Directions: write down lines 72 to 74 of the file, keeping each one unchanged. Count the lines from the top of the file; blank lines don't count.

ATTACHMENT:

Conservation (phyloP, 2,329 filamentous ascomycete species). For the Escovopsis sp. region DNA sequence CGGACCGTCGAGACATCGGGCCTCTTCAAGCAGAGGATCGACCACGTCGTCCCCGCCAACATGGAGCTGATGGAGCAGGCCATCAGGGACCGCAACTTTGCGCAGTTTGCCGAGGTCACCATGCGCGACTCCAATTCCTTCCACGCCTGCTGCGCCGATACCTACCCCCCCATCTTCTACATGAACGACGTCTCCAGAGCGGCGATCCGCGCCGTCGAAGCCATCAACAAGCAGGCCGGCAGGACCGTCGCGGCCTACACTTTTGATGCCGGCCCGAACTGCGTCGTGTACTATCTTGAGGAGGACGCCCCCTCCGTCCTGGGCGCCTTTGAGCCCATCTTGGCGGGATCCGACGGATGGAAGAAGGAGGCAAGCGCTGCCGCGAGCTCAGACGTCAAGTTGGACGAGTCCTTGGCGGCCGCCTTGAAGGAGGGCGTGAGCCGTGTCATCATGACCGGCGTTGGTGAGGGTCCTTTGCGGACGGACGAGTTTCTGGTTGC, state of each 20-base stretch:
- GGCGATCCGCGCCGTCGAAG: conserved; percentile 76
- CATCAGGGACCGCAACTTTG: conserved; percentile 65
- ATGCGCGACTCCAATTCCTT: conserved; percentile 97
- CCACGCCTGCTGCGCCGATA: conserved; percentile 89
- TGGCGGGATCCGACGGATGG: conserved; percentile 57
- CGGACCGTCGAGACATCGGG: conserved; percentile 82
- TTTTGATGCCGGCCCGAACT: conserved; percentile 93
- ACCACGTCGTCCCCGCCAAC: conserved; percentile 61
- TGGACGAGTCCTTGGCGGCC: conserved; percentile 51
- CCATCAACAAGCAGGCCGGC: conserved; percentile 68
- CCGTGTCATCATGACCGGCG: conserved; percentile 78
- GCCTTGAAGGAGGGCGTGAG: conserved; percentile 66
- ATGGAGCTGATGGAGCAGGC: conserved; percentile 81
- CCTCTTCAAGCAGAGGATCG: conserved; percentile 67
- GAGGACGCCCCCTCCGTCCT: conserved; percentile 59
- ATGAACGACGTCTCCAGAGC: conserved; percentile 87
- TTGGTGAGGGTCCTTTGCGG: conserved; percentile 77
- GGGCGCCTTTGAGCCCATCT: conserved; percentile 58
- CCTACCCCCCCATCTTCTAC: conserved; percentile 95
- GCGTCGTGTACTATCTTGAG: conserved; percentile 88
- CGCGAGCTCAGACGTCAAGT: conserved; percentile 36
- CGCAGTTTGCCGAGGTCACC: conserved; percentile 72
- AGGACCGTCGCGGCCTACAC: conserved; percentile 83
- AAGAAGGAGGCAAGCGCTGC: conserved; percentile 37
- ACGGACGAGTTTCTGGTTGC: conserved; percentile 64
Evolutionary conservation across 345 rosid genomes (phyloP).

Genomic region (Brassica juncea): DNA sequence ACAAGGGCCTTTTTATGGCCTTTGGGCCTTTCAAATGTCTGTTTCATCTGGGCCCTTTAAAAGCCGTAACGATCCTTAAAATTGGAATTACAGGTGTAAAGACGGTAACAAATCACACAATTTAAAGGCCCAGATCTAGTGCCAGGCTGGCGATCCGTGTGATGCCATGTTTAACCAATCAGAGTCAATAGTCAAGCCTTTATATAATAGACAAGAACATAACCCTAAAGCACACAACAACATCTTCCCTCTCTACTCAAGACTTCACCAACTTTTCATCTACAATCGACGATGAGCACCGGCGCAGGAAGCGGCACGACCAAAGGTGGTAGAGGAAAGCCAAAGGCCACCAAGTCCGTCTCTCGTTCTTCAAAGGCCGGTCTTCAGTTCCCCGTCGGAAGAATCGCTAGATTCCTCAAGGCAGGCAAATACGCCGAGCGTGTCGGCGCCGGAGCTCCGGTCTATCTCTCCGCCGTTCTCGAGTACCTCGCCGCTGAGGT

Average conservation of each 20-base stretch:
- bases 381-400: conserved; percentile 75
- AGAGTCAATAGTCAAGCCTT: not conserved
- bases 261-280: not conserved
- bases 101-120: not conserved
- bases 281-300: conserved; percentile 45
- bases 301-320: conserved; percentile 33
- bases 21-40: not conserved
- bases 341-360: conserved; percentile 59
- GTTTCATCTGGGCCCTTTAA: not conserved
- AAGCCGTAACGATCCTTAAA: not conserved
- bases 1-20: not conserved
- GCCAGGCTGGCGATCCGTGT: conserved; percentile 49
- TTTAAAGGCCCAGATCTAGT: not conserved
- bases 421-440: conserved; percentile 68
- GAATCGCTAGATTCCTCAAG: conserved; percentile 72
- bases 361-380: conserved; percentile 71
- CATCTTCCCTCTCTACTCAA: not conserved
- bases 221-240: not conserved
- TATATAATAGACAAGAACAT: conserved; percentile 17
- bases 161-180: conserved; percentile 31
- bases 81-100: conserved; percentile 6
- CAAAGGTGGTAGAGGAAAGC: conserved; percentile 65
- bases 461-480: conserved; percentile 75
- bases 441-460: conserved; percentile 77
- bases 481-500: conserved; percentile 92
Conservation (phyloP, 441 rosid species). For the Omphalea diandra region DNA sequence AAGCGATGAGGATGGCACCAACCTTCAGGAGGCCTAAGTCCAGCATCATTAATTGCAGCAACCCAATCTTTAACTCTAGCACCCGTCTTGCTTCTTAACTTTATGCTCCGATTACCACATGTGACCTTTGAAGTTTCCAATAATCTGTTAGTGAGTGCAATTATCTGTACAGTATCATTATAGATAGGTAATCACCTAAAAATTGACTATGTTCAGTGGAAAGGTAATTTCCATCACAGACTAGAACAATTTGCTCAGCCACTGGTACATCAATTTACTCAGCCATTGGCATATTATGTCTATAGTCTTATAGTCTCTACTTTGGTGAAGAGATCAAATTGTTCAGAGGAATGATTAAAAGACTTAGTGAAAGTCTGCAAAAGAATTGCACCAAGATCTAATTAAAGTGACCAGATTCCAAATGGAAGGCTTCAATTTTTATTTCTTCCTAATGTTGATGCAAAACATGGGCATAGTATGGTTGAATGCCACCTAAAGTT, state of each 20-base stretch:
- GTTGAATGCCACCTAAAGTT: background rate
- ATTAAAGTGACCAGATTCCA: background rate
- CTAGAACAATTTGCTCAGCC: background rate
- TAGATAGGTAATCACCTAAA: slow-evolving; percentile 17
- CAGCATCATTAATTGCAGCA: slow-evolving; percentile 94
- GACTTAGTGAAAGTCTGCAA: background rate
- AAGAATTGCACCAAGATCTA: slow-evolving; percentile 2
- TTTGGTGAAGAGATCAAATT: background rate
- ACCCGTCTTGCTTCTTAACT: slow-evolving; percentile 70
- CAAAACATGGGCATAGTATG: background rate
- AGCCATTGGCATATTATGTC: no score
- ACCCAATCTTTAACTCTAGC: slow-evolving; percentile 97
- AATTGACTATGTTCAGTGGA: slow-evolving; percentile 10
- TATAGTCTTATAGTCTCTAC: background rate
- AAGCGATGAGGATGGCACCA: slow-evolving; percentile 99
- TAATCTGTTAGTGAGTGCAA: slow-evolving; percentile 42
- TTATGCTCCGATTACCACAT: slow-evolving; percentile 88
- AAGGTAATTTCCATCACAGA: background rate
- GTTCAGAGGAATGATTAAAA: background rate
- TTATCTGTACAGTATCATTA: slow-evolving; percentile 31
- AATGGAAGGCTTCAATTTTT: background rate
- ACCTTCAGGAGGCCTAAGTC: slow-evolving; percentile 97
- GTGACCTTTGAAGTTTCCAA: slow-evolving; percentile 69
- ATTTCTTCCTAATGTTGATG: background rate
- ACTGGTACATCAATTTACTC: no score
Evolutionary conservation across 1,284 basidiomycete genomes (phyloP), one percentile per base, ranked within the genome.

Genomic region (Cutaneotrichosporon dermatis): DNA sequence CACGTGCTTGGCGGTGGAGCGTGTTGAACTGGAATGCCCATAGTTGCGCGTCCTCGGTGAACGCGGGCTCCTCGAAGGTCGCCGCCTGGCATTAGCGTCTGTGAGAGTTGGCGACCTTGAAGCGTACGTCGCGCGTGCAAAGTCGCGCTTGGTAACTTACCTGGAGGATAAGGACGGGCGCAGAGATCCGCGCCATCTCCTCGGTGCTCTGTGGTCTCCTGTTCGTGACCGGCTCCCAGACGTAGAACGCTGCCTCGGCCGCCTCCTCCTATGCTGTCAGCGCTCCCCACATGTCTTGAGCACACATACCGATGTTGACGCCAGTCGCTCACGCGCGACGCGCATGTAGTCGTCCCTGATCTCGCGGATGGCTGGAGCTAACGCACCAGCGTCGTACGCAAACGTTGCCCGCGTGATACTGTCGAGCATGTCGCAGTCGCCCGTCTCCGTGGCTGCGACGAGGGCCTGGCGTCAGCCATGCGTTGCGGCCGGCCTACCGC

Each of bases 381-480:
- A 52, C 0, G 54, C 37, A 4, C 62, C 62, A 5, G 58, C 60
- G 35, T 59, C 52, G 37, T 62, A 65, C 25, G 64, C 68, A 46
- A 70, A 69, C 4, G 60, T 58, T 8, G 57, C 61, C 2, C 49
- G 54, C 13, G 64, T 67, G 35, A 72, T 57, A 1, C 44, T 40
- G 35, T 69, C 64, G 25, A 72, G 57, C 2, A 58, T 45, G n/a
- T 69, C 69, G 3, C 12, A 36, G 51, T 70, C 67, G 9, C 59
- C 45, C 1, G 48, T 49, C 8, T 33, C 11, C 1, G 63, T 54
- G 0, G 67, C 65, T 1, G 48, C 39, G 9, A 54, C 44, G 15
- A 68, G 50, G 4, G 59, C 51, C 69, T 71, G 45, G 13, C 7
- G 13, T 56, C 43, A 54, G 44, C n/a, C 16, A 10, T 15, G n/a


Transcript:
- TTATGCTCCGATTACCACAT: slow-evolving; percentile 88
- AAGGTAATTTCCATCACAGA: background rate
- GTTCAGAGGAATGATTAAAA: background rate